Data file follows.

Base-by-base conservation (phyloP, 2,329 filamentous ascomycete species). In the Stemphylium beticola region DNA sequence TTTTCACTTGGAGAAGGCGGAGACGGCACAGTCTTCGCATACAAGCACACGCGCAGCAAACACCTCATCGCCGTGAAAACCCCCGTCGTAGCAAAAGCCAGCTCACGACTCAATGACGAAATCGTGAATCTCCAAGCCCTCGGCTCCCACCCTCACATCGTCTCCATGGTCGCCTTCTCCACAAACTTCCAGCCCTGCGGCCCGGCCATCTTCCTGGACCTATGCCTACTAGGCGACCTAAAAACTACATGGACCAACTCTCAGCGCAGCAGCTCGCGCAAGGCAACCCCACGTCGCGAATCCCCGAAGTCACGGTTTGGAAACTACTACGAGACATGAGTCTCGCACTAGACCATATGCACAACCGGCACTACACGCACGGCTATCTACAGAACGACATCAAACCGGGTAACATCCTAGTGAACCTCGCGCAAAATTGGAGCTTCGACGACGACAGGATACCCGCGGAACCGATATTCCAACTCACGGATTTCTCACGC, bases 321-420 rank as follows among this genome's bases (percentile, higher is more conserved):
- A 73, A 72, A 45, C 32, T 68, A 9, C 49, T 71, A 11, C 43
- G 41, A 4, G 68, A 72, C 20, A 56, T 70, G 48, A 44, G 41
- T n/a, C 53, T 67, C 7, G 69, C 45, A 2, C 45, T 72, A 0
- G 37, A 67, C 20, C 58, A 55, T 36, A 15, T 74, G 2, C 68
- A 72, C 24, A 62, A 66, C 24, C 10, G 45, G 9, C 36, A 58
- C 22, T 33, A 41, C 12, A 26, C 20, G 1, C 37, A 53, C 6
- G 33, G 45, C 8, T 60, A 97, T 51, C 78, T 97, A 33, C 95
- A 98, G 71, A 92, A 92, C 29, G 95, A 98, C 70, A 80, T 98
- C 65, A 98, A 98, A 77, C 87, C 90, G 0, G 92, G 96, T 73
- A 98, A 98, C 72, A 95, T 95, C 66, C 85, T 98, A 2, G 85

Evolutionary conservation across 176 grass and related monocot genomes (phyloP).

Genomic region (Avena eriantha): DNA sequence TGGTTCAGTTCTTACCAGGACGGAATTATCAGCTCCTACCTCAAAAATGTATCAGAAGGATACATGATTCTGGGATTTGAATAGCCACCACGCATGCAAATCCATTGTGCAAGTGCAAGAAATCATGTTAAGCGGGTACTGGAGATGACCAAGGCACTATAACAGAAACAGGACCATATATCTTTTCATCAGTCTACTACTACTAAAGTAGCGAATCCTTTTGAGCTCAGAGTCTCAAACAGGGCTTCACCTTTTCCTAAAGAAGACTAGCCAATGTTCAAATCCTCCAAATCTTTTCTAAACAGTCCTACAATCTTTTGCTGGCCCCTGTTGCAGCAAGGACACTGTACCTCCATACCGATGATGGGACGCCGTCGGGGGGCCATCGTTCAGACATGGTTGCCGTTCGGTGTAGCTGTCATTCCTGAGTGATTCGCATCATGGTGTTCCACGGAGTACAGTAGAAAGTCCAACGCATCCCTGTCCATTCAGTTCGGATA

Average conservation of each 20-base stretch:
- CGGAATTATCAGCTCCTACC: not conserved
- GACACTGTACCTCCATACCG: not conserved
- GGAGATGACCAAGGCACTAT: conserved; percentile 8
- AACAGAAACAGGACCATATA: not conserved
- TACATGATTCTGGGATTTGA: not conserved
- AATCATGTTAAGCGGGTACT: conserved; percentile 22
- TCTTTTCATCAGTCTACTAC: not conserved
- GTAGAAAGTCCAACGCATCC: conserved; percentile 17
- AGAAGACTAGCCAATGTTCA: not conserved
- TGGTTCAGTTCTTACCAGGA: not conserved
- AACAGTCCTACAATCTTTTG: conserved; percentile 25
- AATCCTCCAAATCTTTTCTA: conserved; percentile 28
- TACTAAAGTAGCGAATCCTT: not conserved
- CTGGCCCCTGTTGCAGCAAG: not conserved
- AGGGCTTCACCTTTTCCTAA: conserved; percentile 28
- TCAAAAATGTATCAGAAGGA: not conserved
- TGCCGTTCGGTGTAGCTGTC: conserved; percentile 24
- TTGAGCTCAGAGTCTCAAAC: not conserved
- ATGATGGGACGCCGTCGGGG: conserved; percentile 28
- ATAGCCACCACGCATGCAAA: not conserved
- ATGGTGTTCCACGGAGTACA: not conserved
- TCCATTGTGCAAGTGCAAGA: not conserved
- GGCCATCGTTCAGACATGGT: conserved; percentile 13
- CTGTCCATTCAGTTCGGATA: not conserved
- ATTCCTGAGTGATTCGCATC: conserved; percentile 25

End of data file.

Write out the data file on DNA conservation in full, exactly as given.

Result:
Base-by-base conservation (phyloP, 2,329 filamentous ascomycete species). In the Stemphylium beticola region DNA sequence TTTTCACTTGGAGAAGGCGGAGACGGCACAGTCTTCGCATACAAGCACACGCGCAGCAAACACCTCATCGCCGTGAAAACCCCCGTCGTAGCAAAAGCCAGCTCACGACTCAATGACGAAATCGTGAATCTCCAAGCCCTCGGCTCCCACCCTCACATCGTCTCCATGGTCGCCTTCTCCACAAACTTCCAGCCCTGCGGCCCGGCCATCTTCCTGGACCTATGCCTACTAGGCGACCTAAAAACTACATGGACCAACTCTCAGCGCAGCAGCTCGCGCAAGGCAACCCCACGTCGCGAATCCCCGAAGTCACGGTTTGGAAACTACTACGAGACATGAGTCTCGCACTAGACCATATGCACAACCGGCACTACACGCACGGCTATCTACAGAACGACATCAAACCGGGTAACATCCTAGTGAACCTCGCGCAAAATTGGAGCTTCGACGACGACAGGATACCCGCGGAACCGATATTCCAACTCACGGATTTCTCACGC, bases 321-420 rank as follows among this genome's bases (percentile, higher is more conserved):
- A 73, A 72, A 45, C 32, T 68, A 9, C 49, T 71, A 11, C 43
- G 41, A 4, G 68, A 72, C 20, A 56, T 70, G 48, A 44, G 41
- T n/a, C 53, T 67, C 7, G 69, C 45, A 2, C 45, T 72, A 0
- G 37, A 67, C 20, C 58, A 55, T 36, A 15, T 74, G 2, C 68
- A 72, C 24, A 62, A 66, C 24, C 10, G 45, G 9, C 36, A 58
- C 22, T 33, A 41, C 12, A 26, C 20, G 1, C 37, A 53, C 6
- G 33, G 45, C 8, T 60, A 97, T 51, C 78, T 97, A 33, C 95
- A 98, G 71, A 92, A 92, C 29, G 95, A 98, C 70, A 80, T 98
- C 65, A 98, A 98, A 77, C 87, C 90, G 0, G 92, G 96, T 73
- A 98, A 98, C 72, A 95, T 95, C 66, C 85, T 98, A 2, G 85

Evolutionary conservation across 176 grass and related monocot genomes (phyloP).

Genomic region (Avena eriantha): DNA sequence TGGTTCAGTTCTTACCAGGACGGAATTATCAGCTCCTACCTCAAAAATGTATCAGAAGGATACATGATTCTGGGATTTGAATAGCCACCACGCATGCAAATCCATTGTGCAAGTGCAAGAAATCATGTTAAGCGGGTACTGGAGATGACCAAGGCACTATAACAGAAACAGGACCATATATCTTTTCATCAGTCTACTACTACTAAAGTAGCGAATCCTTTTGAGCTCAGAGTCTCAAACAGGGCTTCACCTTTTCCTAAAGAAGACTAGCCAATGTTCAAATCCTCCAAATCTTTTCTAAACAGTCCTACAATCTTTTGCTGGCCCCTGTTGCAGCAAGGACACTGTACCTCCATACCGATGATGGGACGCCGTCGGGGGGCCATCGTTCAGACATGGTTGCCGTTCGGTGTAGCTGTCATTCCTGAGTGATTCGCATCATGGTGTTCCACGGAGTACAGTAGAAAGTCCAACGCATCCCTGTCCATTCAGTTCGGATA

Average conservation of each 20-base stretch:
- CGGAATTATCAGCTCCTACC: not conserved
- GACACTGTACCTCCATACCG: not conserved
- GGAGATGACCAAGGCACTAT: conserved; percentile 8
- AACAGAAACAGGACCATATA: not conserved
- TACATGATTCTGGGATTTGA: not conserved
- AATCATGTTAAGCGGGTACT: conserved; percentile 22
- TCTTTTCATCAGTCTACTAC: not conserved
- GTAGAAAGTCCAACGCATCC: conserved; percentile 17
- AGAAGACTAGCCAATGTTCA: not conserved
- TGGTTCAGTTCTTACCAGGA: not conserved
- AACAGTCCTACAATCTTTTG: conserved; percentile 25
- AATCCTCCAAATCTTTTCTA: conserved; percentile 28
- TACTAAAGTAGCGAATCCTT: not conserved
- CTGGCCCCTGTTGCAGCAAG: not conserved
- AGGGCTTCACCTTTTCCTAA: conserved; percentile 28
- TCAAAAATGTATCAGAAGGA: not conserved
- TGCCGTTCGGTGTAGCTGTC: conserved; percentile 24
- TTGAGCTCAGAGTCTCAAAC: not conserved
- ATGATGGGACGCCGTCGGGG: conserved; percentile 28
- ATAGCCACCACGCATGCAAA: not conserved
- ATGGTGTTCCACGGAGTACA: not conserved
- TCCATTGTGCAAGTGCAAGA: not conserved
- GGCCATCGTTCAGACATGGT: conserved; percentile 13
- CTGTCCATTCAGTTCGGATA: not conserved
- ATTCCTGAGTGATTCGCATC: conserved; percentile 25